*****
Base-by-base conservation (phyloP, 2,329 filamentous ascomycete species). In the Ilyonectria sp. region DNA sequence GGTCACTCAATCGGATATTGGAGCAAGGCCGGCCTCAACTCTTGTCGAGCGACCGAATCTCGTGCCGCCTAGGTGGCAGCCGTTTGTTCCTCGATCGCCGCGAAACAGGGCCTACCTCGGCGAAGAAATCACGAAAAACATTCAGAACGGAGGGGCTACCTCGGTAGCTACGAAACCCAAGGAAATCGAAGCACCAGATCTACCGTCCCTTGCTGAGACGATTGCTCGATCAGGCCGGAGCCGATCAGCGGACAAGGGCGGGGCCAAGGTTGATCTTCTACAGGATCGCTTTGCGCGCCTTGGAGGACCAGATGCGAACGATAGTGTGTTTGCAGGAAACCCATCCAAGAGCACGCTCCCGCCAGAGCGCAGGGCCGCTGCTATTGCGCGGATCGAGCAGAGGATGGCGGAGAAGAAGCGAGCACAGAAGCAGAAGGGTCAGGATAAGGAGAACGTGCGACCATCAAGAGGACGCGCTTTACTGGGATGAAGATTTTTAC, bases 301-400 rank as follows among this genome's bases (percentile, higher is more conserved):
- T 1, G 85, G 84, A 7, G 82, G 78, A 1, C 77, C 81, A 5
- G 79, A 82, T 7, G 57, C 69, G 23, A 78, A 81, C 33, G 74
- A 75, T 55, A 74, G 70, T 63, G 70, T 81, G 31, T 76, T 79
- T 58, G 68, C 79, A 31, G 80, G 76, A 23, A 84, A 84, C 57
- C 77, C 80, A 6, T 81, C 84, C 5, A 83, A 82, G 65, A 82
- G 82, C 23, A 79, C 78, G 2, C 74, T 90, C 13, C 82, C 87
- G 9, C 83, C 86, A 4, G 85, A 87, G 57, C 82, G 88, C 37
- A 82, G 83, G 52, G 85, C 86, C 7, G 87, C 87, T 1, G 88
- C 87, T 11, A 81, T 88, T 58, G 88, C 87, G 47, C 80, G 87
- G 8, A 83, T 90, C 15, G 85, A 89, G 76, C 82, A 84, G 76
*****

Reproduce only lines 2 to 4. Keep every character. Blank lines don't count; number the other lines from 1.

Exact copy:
- T 1, G 85, G 84, A 7, G 82, G 78, A 1, C 77, C 81, A 5
- G 79, A 82, T 7, G 57, C 69, G 23, A 78, A 81, C 33, G 74
- A 75, T 55, A 74, G 70, T 63, G 70, T 81, G 31, T 76, T 79